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Facts about teen dating abuse

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Eighty-one percent of parents believe teen dating violence is not an issue or admit they don’t know if it’s an issue.

Every relationship is different and teen relationships, which are often fraught with drama and high emotion, can be dynamic and intense.

It’s important to note that we are down on abusive relationships, not on all relationships.

We understand that relationships for adolescents fulfill many of the same roles that adult relationships fulfill—conferring social connections and status, friendship, and affection.

Furthermore, abuse and violence within the dating relationship can have a serious detrimental impact on the victims.

“It can negatively influence the development of healthy sexuality, intimacy, and identity as youth grow into adulthood and can increase the risk of physical injury, poor academic performance, binge drinking, suicide attempts, unhealthy sexual behaviors, substance abuse, negative body image and self-esteem, and violence in future relationships.”However, while the statistics clearly demonstrate the severity of the problem, many people simply aren’t aware of its prevalence or its impact.

However, LGBTQ youth are even less likely than heterosexual youth to tell anyone or seek help, and there are fewer resources for these teens.

FACT: There are many reasons youth may stay in abusive relationship: fear, wanting to be loved and needed, having a partner may be important to a youth’s social status, believing the abuser’s apologies and promises to never do it again, peer pressure, loss of self-confidence, not recognizing what’s happening is abusive, and the impact of TV, music, movies and other forms of media that normalize violence.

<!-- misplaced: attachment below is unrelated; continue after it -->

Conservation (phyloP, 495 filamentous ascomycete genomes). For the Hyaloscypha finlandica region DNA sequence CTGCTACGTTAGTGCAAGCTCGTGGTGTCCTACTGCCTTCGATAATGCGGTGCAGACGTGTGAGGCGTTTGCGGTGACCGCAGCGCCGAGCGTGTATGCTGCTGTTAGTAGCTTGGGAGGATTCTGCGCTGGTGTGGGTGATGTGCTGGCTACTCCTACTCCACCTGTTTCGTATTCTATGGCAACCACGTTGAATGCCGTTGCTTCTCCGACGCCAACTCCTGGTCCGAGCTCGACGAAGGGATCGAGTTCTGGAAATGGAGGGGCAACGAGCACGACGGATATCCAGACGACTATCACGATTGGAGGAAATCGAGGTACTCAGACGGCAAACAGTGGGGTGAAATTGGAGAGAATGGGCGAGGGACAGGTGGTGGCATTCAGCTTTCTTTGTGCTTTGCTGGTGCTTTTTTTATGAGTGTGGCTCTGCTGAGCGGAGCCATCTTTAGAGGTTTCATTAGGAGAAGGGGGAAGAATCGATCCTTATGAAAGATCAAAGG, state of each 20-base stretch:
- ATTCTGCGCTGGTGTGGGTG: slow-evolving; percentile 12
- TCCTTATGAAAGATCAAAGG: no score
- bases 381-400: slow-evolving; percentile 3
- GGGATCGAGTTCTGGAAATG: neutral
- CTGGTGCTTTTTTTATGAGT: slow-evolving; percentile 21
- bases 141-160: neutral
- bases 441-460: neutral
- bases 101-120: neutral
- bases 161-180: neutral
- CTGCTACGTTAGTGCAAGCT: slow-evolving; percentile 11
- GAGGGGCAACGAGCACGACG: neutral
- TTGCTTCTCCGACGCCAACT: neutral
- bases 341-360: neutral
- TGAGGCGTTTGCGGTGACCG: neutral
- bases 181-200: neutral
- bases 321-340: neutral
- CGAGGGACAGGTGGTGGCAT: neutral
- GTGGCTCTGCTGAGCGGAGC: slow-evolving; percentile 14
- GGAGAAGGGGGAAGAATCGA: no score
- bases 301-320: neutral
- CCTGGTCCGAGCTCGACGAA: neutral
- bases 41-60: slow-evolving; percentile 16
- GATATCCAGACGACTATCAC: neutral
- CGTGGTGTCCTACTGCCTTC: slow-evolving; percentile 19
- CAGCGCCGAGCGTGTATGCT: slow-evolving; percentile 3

40% of teenage girls ages 14 to 17 say they know someone their age who has been hit or beaten by a boyfriend and women ages 16-24 experience the highest rate per capita of intimate violence. FACT: Teen dating violence and sexual assault is estimated to occur between lesbian, gay, bisexual, transgender, and questioning (LGBTQ) youth at about the same rate as in straight teen relationships.is a pattern of actual or threatened acts of physical, sexual, financial, verbal/emotional abuse, sexual or reproductive coercion, social sabotage, and/or sexual harassment perpetrated by an adolescent against a current or former partner or a person with whom the teen has some kind of intimate relationship.While it’s necessary to educate young people about the warning signs and impact of abusive relationships, it’s at least equally productive to talk with them about relationship rights, respect and the dynamics of healthy relationships.Fact: When things get bad, people leave, escape, or protect themselves. For teenagers, these reasons are compounded by peer pressure, a fear of getting in trouble with adults, and the potential loss of friends.We need to find ways to lessen the stigma and perceived consequences of asking for help among teens. It doesn’t have the same consequences/isn’t as dangerous as domestic violence in adult relationships.Unfortunately, we have far to go in raising awareness of this problem; 81% of parents believe that teen dating violence isn’t an issue.